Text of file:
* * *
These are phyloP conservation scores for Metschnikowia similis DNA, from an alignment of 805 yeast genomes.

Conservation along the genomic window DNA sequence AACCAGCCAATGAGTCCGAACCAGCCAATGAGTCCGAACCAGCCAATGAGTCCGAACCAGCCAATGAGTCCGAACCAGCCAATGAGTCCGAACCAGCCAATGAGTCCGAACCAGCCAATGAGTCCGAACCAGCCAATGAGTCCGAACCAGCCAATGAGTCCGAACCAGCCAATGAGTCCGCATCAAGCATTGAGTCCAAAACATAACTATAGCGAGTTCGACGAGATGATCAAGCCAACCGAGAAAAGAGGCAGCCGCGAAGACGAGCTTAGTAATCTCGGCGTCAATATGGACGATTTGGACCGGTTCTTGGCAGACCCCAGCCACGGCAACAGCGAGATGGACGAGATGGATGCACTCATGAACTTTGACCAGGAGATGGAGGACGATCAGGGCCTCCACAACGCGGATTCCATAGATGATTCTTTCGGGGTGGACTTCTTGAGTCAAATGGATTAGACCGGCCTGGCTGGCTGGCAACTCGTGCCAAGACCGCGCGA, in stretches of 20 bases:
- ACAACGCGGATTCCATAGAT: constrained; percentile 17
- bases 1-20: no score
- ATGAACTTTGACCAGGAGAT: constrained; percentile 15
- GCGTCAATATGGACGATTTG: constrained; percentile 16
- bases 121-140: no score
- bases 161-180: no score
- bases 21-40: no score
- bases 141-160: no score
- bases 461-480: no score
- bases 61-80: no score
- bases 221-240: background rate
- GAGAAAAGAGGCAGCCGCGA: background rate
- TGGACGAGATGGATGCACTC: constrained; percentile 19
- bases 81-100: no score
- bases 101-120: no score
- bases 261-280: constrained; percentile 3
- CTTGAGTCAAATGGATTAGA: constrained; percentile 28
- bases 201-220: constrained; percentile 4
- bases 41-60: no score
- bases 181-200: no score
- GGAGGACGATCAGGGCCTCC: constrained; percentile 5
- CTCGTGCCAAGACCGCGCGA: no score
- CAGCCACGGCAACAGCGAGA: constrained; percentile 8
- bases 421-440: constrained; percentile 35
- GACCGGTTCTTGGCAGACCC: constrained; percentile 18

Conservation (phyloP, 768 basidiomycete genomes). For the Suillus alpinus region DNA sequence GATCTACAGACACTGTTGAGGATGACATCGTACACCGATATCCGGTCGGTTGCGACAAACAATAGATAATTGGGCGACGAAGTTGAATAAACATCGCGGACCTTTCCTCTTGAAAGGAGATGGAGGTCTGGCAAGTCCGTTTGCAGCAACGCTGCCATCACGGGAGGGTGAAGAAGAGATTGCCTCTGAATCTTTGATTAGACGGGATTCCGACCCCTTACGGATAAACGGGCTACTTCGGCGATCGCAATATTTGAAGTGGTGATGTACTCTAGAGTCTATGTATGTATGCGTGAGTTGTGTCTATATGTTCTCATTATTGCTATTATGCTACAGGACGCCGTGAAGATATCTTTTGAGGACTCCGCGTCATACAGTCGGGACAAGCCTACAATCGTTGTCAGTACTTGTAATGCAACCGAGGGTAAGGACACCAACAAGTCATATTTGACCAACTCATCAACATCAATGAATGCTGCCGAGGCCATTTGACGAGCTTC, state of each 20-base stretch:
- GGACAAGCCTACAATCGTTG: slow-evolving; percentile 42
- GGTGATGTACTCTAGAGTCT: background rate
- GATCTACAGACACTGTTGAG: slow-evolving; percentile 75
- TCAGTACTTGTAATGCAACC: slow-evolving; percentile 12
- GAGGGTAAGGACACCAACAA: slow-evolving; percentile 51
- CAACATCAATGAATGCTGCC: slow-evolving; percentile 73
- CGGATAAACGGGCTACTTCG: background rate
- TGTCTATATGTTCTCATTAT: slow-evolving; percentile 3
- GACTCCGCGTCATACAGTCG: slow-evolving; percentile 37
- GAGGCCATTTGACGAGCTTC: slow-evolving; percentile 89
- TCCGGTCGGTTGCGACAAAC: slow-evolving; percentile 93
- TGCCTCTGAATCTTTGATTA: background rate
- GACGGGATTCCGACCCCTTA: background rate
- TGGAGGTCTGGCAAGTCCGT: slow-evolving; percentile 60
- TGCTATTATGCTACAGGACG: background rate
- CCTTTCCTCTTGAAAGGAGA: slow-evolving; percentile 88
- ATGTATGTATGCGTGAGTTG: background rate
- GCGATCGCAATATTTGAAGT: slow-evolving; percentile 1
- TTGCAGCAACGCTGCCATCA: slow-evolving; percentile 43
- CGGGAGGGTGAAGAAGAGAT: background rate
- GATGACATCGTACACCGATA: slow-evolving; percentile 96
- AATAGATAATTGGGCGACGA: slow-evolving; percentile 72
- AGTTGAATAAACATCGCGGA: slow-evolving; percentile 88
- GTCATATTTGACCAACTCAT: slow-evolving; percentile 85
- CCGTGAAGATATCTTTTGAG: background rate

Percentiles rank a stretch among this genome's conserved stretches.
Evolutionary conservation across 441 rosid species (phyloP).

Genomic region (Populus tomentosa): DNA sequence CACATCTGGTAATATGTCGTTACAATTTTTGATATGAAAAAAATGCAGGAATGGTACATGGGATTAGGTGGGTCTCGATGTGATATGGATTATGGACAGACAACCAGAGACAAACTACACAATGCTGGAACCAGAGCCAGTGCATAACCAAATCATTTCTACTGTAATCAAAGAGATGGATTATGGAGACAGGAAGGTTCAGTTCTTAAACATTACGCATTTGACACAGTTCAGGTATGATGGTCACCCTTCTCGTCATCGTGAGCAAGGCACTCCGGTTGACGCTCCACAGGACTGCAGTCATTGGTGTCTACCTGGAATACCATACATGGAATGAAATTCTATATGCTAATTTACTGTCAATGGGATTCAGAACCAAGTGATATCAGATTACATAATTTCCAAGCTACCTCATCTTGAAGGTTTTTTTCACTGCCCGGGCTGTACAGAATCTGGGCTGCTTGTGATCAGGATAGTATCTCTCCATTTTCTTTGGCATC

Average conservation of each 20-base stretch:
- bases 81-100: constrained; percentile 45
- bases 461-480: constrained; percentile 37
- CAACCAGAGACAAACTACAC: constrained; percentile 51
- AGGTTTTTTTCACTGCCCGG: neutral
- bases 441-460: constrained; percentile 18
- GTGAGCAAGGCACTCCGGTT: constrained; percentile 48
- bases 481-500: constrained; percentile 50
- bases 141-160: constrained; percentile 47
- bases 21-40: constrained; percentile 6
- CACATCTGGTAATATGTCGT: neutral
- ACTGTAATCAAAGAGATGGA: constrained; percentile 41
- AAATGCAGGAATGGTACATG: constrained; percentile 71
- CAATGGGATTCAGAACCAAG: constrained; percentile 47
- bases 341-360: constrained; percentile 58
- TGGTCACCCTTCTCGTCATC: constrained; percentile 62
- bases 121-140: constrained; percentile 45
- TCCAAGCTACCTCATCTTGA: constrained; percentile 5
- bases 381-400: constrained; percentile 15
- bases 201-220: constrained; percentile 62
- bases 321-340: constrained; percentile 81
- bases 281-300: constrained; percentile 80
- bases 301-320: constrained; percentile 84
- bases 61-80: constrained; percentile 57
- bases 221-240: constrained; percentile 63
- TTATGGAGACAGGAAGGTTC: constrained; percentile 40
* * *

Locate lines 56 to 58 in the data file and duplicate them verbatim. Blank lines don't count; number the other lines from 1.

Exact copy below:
Genomic region (Populus tomentosa): DNA sequence CACATCTGGTAATATGTCGTTACAATTTTTGATATGAAAAAAATGCAGGAATGGTACATGGGATTAGGTGGGTCTCGATGTGATATGGATTATGGACAGACAACCAGAGACAAACTACACAATGCTGGAACCAGAGCCAGTGCATAACCAAATCATTTCTACTGTAATCAAAGAGATGGATTATGGAGACAGGAAGGTTCAGTTCTTAAACATTACGCATTTGACACAGTTCAGGTATGATGGTCACCCTTCTCGTCATCGTGAGCAAGGCACTCCGGTTGACGCTCCACAGGACTGCAGTCATTGGTGTCTACCTGGAATACCATACATGGAATGAAATTCTATATGCTAATTTACTGTCAATGGGATTCAGAACCAAGTGATATCAGATTACATAATTTCCAAGCTACCTCATCTTGAAGGTTTTTTTCACTGCCCGGGCTGTACAGAATCTGGGCTGCTTGTGATCAGGATAGTATCTCTCCATTTTCTTTGGCATC

Average conservation of each 20-base stretch:
- bases 81-100: constrained; percentile 45